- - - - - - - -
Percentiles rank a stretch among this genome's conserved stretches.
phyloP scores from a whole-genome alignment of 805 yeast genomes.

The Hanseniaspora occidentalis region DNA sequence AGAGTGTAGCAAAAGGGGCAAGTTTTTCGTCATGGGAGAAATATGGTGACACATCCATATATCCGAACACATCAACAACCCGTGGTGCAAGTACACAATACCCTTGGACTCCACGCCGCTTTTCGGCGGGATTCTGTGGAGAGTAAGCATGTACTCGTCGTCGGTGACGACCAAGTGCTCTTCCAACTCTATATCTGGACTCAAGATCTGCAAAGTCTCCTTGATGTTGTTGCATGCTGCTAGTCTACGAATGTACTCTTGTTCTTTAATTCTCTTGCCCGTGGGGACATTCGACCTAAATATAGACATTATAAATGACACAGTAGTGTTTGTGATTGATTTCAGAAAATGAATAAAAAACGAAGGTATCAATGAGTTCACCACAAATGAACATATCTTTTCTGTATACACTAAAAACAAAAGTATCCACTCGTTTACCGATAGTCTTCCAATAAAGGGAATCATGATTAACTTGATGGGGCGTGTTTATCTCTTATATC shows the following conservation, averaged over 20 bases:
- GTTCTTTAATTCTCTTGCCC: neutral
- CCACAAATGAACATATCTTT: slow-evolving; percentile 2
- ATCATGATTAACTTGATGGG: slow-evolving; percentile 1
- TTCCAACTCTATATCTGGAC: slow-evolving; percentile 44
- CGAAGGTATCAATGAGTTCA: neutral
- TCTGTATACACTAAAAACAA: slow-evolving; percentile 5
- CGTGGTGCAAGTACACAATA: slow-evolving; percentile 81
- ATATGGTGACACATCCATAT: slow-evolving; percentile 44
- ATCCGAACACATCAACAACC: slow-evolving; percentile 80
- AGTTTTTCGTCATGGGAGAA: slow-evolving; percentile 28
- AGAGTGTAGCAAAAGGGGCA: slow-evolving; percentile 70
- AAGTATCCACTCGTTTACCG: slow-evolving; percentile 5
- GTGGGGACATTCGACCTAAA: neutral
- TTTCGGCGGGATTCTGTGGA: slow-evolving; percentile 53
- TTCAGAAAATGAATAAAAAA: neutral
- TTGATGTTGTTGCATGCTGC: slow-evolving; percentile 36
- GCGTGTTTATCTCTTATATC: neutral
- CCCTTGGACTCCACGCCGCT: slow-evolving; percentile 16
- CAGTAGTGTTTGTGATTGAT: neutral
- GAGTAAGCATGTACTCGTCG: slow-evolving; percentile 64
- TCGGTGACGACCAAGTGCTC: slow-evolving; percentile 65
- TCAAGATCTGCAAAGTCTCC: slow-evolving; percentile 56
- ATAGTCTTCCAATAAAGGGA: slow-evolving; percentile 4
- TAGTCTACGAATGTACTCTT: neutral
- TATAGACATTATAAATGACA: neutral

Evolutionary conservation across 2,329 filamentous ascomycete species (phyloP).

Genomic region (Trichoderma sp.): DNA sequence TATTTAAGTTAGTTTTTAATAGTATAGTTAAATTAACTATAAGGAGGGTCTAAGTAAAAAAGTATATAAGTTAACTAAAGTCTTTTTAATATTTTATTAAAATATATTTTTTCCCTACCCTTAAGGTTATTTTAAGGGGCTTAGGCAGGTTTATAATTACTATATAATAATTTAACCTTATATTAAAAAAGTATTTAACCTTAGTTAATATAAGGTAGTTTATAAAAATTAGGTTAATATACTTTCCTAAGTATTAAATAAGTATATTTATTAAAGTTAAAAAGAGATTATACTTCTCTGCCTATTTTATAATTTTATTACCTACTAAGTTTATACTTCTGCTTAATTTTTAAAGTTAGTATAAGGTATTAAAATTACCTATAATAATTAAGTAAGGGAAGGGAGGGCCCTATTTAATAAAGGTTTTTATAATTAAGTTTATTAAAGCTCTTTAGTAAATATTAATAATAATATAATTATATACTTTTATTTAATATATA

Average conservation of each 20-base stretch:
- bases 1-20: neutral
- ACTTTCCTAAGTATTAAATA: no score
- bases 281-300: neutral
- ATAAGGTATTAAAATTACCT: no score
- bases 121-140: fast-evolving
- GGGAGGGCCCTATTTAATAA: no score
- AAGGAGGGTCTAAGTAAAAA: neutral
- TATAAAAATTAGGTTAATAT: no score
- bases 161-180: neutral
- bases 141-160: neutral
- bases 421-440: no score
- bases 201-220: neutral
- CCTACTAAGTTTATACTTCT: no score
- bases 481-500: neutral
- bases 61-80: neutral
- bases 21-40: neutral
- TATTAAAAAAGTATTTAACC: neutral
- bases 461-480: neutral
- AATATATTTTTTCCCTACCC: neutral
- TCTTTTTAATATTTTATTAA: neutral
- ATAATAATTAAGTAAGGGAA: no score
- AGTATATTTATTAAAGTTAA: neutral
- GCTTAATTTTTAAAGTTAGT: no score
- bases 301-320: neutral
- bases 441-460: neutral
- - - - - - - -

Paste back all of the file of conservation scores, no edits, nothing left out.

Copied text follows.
Percentiles rank a stretch among this genome's conserved stretches.
phyloP scores from a whole-genome alignment of 805 yeast genomes.

The Hanseniaspora occidentalis region DNA sequence AGAGTGTAGCAAAAGGGGCAAGTTTTTCGTCATGGGAGAAATATGGTGACACATCCATATATCCGAACACATCAACAACCCGTGGTGCAAGTACACAATACCCTTGGACTCCACGCCGCTTTTCGGCGGGATTCTGTGGAGAGTAAGCATGTACTCGTCGTCGGTGACGACCAAGTGCTCTTCCAACTCTATATCTGGACTCAAGATCTGCAAAGTCTCCTTGATGTTGTTGCATGCTGCTAGTCTACGAATGTACTCTTGTTCTTTAATTCTCTTGCCCGTGGGGACATTCGACCTAAATATAGACATTATAAATGACACAGTAGTGTTTGTGATTGATTTCAGAAAATGAATAAAAAACGAAGGTATCAATGAGTTCACCACAAATGAACATATCTTTTCTGTATACACTAAAAACAAAAGTATCCACTCGTTTACCGATAGTCTTCCAATAAAGGGAATCATGATTAACTTGATGGGGCGTGTTTATCTCTTATATC shows the following conservation, averaged over 20 bases:
- GTTCTTTAATTCTCTTGCCC: neutral
- CCACAAATGAACATATCTTT: slow-evolving; percentile 2
- ATCATGATTAACTTGATGGG: slow-evolving; percentile 1
- TTCCAACTCTATATCTGGAC: slow-evolving; percentile 44
- CGAAGGTATCAATGAGTTCA: neutral
- TCTGTATACACTAAAAACAA: slow-evolving; percentile 5
- CGTGGTGCAAGTACACAATA: slow-evolving; percentile 81
- ATATGGTGACACATCCATAT: slow-evolving; percentile 44
- ATCCGAACACATCAACAACC: slow-evolving; percentile 80
- AGTTTTTCGTCATGGGAGAA: slow-evolving; percentile 28
- AGAGTGTAGCAAAAGGGGCA: slow-evolving; percentile 70
- AAGTATCCACTCGTTTACCG: slow-evolving; percentile 5
- GTGGGGACATTCGACCTAAA: neutral
- TTTCGGCGGGATTCTGTGGA: slow-evolving; percentile 53
- TTCAGAAAATGAATAAAAAA: neutral
- TTGATGTTGTTGCATGCTGC: slow-evolving; percentile 36
- GCGTGTTTATCTCTTATATC: neutral
- CCCTTGGACTCCACGCCGCT: slow-evolving; percentile 16
- CAGTAGTGTTTGTGATTGAT: neutral
- GAGTAAGCATGTACTCGTCG: slow-evolving; percentile 64
- TCGGTGACGACCAAGTGCTC: slow-evolving; percentile 65
- TCAAGATCTGCAAAGTCTCC: slow-evolving; percentile 56
- ATAGTCTTCCAATAAAGGGA: slow-evolving; percentile 4
- TAGTCTACGAATGTACTCTT: neutral
- TATAGACATTATAAATGACA: neutral

Evolutionary conservation across 2,329 filamentous ascomycete species (phyloP).

Genomic region (Trichoderma sp.): DNA sequence TATTTAAGTTAGTTTTTAATAGTATAGTTAAATTAACTATAAGGAGGGTCTAAGTAAAAAAGTATATAAGTTAACTAAAGTCTTTTTAATATTTTATTAAAATATATTTTTTCCCTACCCTTAAGGTTATTTTAAGGGGCTTAGGCAGGTTTATAATTACTATATAATAATTTAACCTTATATTAAAAAAGTATTTAACCTTAGTTAATATAAGGTAGTTTATAAAAATTAGGTTAATATACTTTCCTAAGTATTAAATAAGTATATTTATTAAAGTTAAAAAGAGATTATACTTCTCTGCCTATTTTATAATTTTATTACCTACTAAGTTTATACTTCTGCTTAATTTTTAAAGTTAGTATAAGGTATTAAAATTACCTATAATAATTAAGTAAGGGAAGGGAGGGCCCTATTTAATAAAGGTTTTTATAATTAAGTTTATTAAAGCTCTTTAGTAAATATTAATAATAATATAATTATATACTTTTATTTAATATATA

Average conservation of each 20-base stretch:
- bases 1-20: neutral
- ACTTTCCTAAGTATTAAATA: no score
- bases 281-300: neutral
- ATAAGGTATTAAAATTACCT: no score
- bases 121-140: fast-evolving
- GGGAGGGCCCTATTTAATAA: no score
- AAGGAGGGTCTAAGTAAAAA: neutral
- TATAAAAATTAGGTTAATAT: no score
- bases 161-180: neutral
- bases 141-160: neutral
- bases 421-440: no score
- bases 201-220: neutral
- CCTACTAAGTTTATACTTCT: no score
- bases 481-500: neutral
- bases 61-80: neutral
- bases 21-40: neutral
- TATTAAAAAAGTATTTAACC: neutral
- bases 461-480: neutral
- AATATATTTTTTCCCTACCC: neutral
- TCTTTTTAATATTTTATTAA: neutral
- ATAATAATTAAGTAAGGGAA: no score
- AGTATATTTATTAAAGTTAA: neutral
- GCTTAATTTTTAAAGTTAGT: no score
- bases 301-320: neutral
- bases 441-460: neutral